Lessons from Books: What Our Ongoing Obsession with Celebrities Tells Us about Ourselves

Saturday, March 13, 2021

After their recent interview with Oprah, Harry and Meghan Markle have created an expected and almost predictable flutter in the global media. The more fascinating question is why squabbles among the Royals should still occupy so much collective bandwidth, given the overweening issues we are currently dealing with.

In Celebrity Culture, Ellis Cashmore, who is currently a sociology professor at Aston (UK), wrestles with our contemporary obsession with “the private lives of the rich and famous.” One on the one hand, we revel and even gleefully gloat at their missteps or misfortunes, but on the other, the state they inhabit has become more intensely aspirational. Even ordinary folks, including child YouTubers and Instagrammers, seem to aspire for the lures and fetters of celebrityhood. Though the phenomenon is exacerbated by social media, the author cites a book published as early as 1980, The Culture of Narcissism, in which Christopher Lasch suggests that the media has made ordinary lives and belonging to the “herd” seem worthless and boring.

Cashmore identifies some of the factors that have spawned celebrity culture, and especially its recent overspill into many aspects of life. For instance, to succeed even in a field like politics today, one has to acquire the attributes of celebrities. Even academia currently boasts of pop-star professors. The same goes with chefs, businesspersons or any other profession once considered outside the purview of glamour.

While some social critics identify the current-day fascination with celebrities as merely part of an ongoing historic infatuation with the “famous”, Cashmore argues that contemporary celebrity culture is different because of a more marked commodification of celebrities. He traces the antecedents to the late 80s/early 90s, to an intensifying collective interest that has been fueled by a “global media.” Moreover, he invokes the structure of the Panopticon to describe the manner in which celebrities are watched by fans. Similar to the ways in which prisoners are spied upon from a Central Tower, celebrities submit themselves to a prying Public Gaze. Those who don’t co-operate are banished into “oblivion.”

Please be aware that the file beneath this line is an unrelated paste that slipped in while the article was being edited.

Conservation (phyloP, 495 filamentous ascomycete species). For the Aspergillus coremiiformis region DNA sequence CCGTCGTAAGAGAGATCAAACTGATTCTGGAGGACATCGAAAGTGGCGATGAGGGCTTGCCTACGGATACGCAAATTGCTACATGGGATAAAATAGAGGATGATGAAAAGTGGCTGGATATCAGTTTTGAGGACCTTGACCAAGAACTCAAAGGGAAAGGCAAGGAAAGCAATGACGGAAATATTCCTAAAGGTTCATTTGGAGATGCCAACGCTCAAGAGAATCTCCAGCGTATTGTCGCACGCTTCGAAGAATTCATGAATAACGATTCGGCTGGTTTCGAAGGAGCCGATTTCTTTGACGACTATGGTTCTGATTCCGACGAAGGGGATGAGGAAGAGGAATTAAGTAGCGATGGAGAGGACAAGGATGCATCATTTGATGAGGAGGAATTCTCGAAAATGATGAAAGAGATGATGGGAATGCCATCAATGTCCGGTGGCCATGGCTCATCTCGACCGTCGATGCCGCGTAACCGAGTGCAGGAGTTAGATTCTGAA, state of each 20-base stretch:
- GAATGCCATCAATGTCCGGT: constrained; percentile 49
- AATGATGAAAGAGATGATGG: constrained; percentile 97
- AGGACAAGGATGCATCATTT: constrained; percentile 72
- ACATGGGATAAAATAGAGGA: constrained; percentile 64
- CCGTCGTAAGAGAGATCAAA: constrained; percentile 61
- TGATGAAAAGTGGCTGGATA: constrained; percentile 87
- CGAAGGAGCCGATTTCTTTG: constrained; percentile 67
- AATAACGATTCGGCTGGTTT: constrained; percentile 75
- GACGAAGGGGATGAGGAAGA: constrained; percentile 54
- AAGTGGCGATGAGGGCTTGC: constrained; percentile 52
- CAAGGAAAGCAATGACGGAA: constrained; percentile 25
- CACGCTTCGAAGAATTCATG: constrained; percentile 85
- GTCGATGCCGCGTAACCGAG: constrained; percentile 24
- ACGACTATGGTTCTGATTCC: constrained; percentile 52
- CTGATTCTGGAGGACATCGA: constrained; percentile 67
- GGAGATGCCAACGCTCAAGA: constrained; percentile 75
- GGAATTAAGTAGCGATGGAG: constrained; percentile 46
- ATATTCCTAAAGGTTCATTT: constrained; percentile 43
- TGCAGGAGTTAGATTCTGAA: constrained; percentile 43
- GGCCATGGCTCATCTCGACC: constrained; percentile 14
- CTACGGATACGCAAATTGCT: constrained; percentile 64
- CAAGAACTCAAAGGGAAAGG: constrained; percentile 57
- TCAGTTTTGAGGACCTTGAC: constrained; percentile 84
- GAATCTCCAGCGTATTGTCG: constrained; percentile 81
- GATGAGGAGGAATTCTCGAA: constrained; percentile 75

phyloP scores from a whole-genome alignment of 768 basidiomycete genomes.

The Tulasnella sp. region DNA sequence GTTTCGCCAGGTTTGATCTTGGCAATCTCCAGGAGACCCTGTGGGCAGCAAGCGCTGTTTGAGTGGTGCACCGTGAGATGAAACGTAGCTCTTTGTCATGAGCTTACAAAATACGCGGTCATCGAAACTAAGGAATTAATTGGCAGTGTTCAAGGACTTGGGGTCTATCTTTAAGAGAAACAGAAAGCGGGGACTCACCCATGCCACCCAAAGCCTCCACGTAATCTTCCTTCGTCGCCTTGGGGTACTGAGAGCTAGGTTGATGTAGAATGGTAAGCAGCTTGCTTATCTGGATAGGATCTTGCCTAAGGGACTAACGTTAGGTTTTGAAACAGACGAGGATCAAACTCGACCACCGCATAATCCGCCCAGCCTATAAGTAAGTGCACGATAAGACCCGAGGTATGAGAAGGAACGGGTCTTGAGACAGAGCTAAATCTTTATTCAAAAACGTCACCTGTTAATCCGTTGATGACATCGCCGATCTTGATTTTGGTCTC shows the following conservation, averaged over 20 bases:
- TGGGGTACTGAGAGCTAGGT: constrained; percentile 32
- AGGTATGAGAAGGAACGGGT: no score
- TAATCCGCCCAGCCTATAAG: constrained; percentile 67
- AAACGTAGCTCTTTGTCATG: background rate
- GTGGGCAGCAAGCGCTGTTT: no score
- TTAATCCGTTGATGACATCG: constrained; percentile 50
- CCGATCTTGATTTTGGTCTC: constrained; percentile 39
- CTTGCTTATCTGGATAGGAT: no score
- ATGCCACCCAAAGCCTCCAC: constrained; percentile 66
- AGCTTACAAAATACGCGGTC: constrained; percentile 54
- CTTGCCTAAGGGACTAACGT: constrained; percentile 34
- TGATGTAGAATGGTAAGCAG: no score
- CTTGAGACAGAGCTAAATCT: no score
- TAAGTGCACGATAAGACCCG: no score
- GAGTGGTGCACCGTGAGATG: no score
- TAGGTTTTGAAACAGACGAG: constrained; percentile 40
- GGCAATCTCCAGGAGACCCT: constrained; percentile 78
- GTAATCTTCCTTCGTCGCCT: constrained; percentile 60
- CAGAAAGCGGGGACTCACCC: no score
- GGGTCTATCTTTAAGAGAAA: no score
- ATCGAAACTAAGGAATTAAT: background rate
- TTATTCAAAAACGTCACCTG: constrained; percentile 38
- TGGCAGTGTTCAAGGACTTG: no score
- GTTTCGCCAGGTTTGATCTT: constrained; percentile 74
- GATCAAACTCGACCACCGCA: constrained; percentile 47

Essentially, Cashmore invests the public with greater agency, then they might be presumed to possess. He cites a study by Joshua Gamson, titled “Claims to Fame: Celebrity in Contemporary America,” which reports that fans are not passive consumers or mere victims of a secret society of conniving capitalists. Rather they are “knowing and savvy participants,” in the manufacture of celebrities. Often, as is the case these days, the celebrities are applauded or reviled, not so much for their talents or contributions, but merely for appearing – and preferably with a colorful private life.

One of the aspects of today’s Kardashian culture is the change from “achievement-based fame” to “media-driven renown.” People who might not have commanded so much attention in earlier eras, seem to flip from being yesterday’s nobodies to figures of national or even international repute. Partly, this has been driven by the emergence of the paparazzi – the photographers who whet the Public’s appetite by revealing aspects of celebrity lives that the famous might have preferred to obscure.

Of course, one of the other factors driving celebrity culture is also the sheer proliferation of TV (and now streaming channels) and the demand for diverting or amusing content that can occupy screen time. When TVs proliferated in the 1950s in the West, and later into other parts of the world, celebrities were, for the first time, ushered into living rooms. Viewers started developing attachments to real and fictional characters that appeared on screens. TV also cemented the bond between consumerism and celebrity culture. As the Dire Straits band put it, on their song played on MTV: “We gotta install microwave ovens/custom kitchen deliveries/ we gotta move these refrigerators/we gotta move these color tvs.”